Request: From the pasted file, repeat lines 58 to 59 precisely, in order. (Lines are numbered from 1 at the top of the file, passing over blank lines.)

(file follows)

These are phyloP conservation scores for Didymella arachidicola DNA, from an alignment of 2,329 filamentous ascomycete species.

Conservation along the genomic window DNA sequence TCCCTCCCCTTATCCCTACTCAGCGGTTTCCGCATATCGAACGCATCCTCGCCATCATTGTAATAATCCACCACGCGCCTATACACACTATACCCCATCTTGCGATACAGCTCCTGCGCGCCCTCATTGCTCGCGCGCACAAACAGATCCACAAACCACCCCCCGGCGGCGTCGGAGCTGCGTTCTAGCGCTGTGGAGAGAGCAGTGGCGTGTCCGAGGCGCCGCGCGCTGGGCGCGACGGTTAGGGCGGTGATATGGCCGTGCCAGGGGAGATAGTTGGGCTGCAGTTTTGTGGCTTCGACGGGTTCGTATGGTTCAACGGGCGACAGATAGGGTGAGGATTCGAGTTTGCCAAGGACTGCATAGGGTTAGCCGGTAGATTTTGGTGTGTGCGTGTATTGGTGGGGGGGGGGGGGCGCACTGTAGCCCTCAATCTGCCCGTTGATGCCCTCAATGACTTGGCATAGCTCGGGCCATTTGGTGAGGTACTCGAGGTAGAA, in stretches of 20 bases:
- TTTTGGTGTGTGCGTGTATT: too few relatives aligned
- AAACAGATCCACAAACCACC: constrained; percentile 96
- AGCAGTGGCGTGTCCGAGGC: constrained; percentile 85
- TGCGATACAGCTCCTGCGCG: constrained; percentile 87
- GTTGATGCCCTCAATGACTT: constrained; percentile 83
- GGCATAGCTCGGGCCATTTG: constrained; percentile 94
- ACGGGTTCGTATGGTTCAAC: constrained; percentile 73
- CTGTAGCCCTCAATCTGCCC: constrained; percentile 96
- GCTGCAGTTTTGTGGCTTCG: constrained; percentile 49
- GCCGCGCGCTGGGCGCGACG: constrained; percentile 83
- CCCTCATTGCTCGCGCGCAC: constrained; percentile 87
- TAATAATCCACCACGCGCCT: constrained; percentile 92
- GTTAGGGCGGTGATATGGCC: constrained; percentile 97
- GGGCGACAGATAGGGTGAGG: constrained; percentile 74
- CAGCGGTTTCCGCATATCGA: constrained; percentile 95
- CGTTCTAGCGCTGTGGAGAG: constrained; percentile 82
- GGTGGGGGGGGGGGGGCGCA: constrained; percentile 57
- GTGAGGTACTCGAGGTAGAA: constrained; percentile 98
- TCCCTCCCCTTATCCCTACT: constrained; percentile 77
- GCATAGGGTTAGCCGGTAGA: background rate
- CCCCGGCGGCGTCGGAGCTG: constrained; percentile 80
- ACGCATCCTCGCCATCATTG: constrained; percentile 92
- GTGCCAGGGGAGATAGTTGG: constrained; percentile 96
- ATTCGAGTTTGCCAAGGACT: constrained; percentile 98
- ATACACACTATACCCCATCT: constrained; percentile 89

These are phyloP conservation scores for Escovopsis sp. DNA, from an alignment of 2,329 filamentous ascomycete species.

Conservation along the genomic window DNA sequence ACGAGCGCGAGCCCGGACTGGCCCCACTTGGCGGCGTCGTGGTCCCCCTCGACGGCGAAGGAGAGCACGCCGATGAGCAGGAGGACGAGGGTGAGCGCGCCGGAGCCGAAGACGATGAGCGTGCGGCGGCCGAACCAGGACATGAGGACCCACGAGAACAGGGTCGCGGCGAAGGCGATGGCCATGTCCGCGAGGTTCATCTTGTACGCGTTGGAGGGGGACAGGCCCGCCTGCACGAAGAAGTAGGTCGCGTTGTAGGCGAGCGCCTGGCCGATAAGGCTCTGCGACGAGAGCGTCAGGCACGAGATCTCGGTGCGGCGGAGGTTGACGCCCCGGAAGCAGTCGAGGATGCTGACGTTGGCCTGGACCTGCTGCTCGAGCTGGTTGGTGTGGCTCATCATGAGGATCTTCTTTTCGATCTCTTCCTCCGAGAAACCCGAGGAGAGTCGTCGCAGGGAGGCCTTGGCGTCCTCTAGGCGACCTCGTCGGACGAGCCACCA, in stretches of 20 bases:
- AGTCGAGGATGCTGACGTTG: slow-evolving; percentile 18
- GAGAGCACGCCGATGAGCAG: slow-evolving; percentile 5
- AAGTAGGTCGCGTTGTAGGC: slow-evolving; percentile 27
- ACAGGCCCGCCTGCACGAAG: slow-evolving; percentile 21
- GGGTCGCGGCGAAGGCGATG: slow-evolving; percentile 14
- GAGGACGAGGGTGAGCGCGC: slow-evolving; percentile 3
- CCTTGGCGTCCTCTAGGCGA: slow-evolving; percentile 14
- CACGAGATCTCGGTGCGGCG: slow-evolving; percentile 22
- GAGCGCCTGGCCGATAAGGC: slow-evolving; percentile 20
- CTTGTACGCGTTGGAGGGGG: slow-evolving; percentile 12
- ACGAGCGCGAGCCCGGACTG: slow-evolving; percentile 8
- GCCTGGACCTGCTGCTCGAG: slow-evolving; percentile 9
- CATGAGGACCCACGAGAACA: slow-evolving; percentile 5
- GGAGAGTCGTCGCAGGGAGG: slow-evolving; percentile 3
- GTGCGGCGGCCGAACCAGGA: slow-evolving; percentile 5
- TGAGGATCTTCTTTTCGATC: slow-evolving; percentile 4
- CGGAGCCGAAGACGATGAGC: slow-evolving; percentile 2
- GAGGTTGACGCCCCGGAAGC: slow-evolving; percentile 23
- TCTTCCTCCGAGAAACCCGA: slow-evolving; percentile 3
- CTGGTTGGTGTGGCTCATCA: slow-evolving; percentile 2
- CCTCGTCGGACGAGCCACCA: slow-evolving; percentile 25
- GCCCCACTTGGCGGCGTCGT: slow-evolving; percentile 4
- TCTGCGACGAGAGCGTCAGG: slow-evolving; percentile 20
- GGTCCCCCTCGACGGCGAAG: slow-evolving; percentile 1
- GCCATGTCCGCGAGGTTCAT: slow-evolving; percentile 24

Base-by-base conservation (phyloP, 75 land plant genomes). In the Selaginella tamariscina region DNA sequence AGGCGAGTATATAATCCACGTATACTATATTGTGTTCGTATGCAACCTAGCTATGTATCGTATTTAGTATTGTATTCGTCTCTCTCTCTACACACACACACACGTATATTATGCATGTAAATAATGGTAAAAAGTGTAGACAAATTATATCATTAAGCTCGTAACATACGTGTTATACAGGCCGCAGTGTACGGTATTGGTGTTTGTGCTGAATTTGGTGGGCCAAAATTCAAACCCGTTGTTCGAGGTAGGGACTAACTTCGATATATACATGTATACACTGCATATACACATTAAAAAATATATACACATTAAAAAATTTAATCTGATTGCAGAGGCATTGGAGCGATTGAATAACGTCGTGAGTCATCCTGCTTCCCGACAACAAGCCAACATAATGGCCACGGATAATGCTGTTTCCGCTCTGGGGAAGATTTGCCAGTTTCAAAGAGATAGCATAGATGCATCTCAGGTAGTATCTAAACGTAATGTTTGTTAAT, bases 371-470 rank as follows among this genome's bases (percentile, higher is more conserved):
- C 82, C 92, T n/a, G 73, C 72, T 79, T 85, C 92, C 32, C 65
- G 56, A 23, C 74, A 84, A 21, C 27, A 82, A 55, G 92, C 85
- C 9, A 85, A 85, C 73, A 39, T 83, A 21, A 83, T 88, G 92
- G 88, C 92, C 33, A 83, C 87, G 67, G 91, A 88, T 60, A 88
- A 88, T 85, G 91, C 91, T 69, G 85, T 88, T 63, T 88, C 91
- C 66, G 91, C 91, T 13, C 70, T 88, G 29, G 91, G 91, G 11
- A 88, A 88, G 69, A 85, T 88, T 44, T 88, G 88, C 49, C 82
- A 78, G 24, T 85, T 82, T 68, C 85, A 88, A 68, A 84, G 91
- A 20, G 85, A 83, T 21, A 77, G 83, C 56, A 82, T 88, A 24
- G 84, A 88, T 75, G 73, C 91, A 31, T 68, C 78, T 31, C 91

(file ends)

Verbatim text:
- C 9, A 85, A 85, C 73, A 39, T 83, A 21, A 83, T 88, G 92
- G 88, C 92, C 33, A 83, C 87, G 67, G 91, A 88, T 60, A 88